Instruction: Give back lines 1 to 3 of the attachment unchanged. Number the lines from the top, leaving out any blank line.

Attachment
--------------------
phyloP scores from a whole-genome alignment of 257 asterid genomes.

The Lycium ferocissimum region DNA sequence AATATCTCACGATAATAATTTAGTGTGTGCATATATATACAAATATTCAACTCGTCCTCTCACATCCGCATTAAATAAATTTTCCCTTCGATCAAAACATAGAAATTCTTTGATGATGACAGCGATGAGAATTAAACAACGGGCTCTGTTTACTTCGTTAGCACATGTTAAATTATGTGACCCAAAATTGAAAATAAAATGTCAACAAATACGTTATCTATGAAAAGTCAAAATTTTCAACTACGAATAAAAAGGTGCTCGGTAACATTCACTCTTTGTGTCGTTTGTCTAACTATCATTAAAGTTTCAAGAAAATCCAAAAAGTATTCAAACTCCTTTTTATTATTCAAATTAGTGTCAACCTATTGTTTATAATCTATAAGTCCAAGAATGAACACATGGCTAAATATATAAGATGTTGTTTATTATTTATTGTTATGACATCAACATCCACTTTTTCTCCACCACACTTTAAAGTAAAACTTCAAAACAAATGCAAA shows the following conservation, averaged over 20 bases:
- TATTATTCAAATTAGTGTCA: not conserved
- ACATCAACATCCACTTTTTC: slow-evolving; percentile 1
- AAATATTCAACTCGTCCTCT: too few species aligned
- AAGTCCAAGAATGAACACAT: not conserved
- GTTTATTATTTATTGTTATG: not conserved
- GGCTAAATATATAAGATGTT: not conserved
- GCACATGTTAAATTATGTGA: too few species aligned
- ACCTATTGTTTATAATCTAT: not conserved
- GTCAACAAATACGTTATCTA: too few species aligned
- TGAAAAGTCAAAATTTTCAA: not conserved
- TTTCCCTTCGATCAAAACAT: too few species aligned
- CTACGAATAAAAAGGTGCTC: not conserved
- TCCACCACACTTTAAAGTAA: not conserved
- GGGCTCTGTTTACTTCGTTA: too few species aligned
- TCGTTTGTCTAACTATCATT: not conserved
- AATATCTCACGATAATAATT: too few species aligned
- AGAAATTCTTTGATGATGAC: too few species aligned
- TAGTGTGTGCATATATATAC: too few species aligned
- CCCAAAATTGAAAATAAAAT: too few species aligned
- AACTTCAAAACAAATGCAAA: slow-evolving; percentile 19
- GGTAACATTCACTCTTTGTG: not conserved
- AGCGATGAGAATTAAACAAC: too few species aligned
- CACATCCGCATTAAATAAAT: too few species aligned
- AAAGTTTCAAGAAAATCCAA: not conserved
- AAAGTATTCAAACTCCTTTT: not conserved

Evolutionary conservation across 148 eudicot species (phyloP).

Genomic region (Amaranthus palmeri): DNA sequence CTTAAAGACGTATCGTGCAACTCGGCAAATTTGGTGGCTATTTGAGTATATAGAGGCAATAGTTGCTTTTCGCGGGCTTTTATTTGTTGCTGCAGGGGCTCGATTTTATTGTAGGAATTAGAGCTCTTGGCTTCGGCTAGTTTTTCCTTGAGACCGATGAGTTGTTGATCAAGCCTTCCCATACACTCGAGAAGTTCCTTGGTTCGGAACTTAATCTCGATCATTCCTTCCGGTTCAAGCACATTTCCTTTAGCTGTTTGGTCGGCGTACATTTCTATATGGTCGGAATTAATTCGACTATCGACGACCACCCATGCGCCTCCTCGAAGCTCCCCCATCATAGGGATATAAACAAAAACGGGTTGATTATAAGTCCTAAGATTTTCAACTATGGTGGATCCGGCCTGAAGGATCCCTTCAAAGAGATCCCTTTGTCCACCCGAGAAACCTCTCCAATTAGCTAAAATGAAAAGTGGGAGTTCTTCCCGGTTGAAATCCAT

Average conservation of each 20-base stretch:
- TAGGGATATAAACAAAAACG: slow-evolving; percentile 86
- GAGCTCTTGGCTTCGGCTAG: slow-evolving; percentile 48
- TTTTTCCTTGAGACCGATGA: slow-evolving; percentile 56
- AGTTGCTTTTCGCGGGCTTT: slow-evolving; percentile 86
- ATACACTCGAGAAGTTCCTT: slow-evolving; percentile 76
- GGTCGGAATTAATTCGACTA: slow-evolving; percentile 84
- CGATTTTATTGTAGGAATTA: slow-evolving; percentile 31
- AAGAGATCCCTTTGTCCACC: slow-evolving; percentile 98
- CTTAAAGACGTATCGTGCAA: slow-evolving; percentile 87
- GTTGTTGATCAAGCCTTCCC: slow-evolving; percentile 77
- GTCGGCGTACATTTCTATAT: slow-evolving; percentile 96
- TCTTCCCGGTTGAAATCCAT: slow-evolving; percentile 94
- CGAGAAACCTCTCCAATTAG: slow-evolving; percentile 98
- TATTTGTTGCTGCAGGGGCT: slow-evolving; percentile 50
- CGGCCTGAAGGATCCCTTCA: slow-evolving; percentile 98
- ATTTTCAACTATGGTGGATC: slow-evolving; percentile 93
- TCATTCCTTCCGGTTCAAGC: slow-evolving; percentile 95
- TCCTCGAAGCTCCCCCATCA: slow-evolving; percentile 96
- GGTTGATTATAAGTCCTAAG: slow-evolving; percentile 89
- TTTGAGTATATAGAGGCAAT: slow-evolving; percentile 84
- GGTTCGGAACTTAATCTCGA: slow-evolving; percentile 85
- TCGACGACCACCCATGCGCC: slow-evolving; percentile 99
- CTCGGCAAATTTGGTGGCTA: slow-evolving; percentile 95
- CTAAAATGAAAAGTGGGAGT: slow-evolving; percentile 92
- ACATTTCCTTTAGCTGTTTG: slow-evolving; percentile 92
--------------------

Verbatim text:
phyloP scores from a whole-genome alignment of 257 asterid genomes.

The Lycium ferocissimum region DNA sequence AATATCTCACGATAATAATTTAGTGTGTGCATATATATACAAATATTCAACTCGTCCTCTCACATCCGCATTAAATAAATTTTCCCTTCGATCAAAACATAGAAATTCTTTGATGATGACAGCGATGAGAATTAAACAACGGGCTCTGTTTACTTCGTTAGCACATGTTAAATTATGTGACCCAAAATTGAAAATAAAATGTCAACAAATACGTTATCTATGAAAAGTCAAAATTTTCAACTACGAATAAAAAGGTGCTCGGTAACATTCACTCTTTGTGTCGTTTGTCTAACTATCATTAAAGTTTCAAGAAAATCCAAAAAGTATTCAAACTCCTTTTTATTATTCAAATTAGTGTCAACCTATTGTTTATAATCTATAAGTCCAAGAATGAACACATGGCTAAATATATAAGATGTTGTTTATTATTTATTGTTATGACATCAACATCCACTTTTTCTCCACCACACTTTAAAGTAAAACTTCAAAACAAATGCAAA shows the following conservation, averaged over 20 bases:
- TATTATTCAAATTAGTGTCA: not conserved